Professor Benjamin Horton is Appointed a Member of CLIVAR

26 Mar 2020 | EOS News

Contributor: Benjamin HORTON

The Climate and Ocean — Variability, Predictability, and Change (CLIVAR) project has elected Professor Benjamin Horton to be a member. The CLIVAR project is one of the four core projects of the World Climate Research Programme (WCRP). 

Prof Horton, Chair of the Asian School of the Environment and a Principal Investigator at the Earth Observatory of Singapore, will be working on the theme “Sea-Level Rise and Regional Impacts”, one of the cross-cutting science questions – also called Grand Challenges – implemented by the WCRP. Together with an international group of scientists, each focusing on a specific region, he will study sea-level variability in and around Southeast Asia. 

CLIVAR’s overarching goals are to establish a better understanding of climate variability and dynamics, predictability, and change, in order to contribute to current knowledge of sea-level rise globally, regionally, and locally. All this will help to foster the development of sea-level predictions and projections for coastal zone management.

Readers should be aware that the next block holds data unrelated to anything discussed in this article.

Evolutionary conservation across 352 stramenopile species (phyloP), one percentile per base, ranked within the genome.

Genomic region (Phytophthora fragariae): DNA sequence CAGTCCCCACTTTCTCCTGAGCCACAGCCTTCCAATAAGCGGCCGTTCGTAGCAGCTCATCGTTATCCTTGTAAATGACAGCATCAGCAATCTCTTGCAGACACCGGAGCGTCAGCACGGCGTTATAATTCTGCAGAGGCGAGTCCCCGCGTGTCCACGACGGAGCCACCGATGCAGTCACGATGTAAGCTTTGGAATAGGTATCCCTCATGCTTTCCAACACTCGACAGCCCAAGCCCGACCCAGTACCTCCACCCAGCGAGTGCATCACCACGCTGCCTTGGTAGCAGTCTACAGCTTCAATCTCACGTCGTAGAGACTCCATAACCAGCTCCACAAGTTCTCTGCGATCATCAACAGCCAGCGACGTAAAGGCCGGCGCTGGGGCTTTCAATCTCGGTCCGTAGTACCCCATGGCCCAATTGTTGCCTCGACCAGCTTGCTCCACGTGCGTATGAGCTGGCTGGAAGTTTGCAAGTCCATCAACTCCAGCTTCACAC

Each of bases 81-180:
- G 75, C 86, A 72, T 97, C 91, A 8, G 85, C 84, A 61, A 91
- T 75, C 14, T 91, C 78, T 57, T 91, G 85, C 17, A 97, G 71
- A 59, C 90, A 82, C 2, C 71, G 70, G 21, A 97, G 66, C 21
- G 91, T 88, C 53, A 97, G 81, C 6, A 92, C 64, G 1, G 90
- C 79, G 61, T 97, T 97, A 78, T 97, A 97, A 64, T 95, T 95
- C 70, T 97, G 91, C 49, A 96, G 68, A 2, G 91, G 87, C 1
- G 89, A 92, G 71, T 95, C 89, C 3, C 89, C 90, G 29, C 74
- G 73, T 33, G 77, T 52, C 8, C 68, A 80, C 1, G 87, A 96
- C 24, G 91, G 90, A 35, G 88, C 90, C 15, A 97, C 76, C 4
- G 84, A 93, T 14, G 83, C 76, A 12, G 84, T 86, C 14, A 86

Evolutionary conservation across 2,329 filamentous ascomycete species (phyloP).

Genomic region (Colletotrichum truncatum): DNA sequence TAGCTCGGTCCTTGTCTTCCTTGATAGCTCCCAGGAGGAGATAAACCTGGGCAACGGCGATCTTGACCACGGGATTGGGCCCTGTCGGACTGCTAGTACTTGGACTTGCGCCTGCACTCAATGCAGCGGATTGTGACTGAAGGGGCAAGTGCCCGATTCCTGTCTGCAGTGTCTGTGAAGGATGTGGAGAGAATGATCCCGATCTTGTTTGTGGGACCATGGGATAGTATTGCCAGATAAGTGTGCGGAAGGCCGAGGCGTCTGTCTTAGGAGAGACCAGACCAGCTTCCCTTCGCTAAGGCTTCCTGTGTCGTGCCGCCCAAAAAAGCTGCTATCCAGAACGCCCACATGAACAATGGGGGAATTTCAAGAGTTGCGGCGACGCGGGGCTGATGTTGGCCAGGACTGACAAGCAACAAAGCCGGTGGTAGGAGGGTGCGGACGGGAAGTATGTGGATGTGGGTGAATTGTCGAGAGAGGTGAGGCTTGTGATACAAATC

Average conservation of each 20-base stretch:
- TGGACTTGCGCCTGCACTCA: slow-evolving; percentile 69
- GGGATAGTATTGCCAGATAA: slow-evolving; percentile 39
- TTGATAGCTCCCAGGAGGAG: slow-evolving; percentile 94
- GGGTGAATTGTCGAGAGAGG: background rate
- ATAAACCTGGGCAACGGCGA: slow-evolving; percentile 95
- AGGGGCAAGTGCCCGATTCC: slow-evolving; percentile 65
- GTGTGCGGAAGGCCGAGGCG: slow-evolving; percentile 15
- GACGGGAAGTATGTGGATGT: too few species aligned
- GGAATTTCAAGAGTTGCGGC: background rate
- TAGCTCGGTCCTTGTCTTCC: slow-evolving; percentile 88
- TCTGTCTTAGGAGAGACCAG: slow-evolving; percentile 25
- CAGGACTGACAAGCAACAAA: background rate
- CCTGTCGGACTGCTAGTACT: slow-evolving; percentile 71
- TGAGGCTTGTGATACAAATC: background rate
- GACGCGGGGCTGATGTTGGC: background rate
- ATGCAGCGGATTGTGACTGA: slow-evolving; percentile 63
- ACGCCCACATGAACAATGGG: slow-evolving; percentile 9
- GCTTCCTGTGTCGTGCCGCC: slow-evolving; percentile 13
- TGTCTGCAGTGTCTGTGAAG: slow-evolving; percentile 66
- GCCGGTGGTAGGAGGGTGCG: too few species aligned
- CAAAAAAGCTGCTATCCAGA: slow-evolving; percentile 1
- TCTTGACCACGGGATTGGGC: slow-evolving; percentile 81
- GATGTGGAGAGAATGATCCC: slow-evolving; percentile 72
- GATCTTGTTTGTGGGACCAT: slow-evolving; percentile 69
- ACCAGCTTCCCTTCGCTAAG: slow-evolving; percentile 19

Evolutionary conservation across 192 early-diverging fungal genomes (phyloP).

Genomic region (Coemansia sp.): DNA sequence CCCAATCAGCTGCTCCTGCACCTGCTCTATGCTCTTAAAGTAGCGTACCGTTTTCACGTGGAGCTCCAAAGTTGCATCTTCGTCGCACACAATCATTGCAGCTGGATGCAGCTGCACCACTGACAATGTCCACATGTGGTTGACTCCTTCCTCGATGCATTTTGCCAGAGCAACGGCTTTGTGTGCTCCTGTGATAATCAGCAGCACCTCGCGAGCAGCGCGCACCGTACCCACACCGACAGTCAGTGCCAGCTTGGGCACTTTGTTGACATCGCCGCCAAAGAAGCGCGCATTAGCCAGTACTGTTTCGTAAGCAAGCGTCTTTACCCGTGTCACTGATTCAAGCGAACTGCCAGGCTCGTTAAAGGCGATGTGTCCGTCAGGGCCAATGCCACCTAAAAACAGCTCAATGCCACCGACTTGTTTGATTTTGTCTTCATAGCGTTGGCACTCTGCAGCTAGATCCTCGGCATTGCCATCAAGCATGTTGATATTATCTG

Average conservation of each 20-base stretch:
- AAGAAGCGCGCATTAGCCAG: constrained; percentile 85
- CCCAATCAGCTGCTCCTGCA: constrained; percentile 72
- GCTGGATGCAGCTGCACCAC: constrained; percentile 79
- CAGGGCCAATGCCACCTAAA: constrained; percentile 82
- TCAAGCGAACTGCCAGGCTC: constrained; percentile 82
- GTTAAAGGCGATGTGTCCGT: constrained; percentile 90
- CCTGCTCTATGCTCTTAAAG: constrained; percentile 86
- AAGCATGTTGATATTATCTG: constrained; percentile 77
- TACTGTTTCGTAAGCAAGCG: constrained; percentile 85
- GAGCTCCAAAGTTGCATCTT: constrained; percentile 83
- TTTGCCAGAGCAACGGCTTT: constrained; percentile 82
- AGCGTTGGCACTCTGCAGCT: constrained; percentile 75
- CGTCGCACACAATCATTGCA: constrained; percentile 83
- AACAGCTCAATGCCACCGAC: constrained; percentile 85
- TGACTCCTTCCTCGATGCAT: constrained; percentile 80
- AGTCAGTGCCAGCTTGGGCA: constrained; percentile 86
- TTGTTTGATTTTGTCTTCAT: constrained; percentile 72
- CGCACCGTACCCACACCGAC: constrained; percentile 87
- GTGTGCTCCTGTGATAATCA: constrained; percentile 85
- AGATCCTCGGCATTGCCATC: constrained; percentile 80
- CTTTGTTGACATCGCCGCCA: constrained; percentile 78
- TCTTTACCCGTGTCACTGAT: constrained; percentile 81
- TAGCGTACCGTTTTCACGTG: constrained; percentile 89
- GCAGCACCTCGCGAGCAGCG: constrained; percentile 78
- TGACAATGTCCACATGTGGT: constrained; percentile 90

Professor Benjamin Horton (centre) with his team obtaining cores from a rice paddy field in Lhok Nga, Aceh, to date sediments from tsunamis of the past (Source: Rachel Siao/Earth Observatory of Singapore)

CLIVAR-supported research provides the climate science that underpins the United Nations Framework Convention on Climate Change, including national commitments under the Paris Agreement and the Intergovernmental Panel on Climate Change (IPCC) Sixth Assessment Report, for which Prof Horton is a review editor.

“I think being part of a global framework to tackle climate questions is vital. The topic of sea-level rise is too large and too complex to be tackled by a single nation, agency, or scientific discipline,” said Prof Horton. “Through international science coordination and partnerships, CLIVAR contributes to advancing our understanding of the multi-scale dynamic interactions between natural and social systems that affect sea-level rise.”



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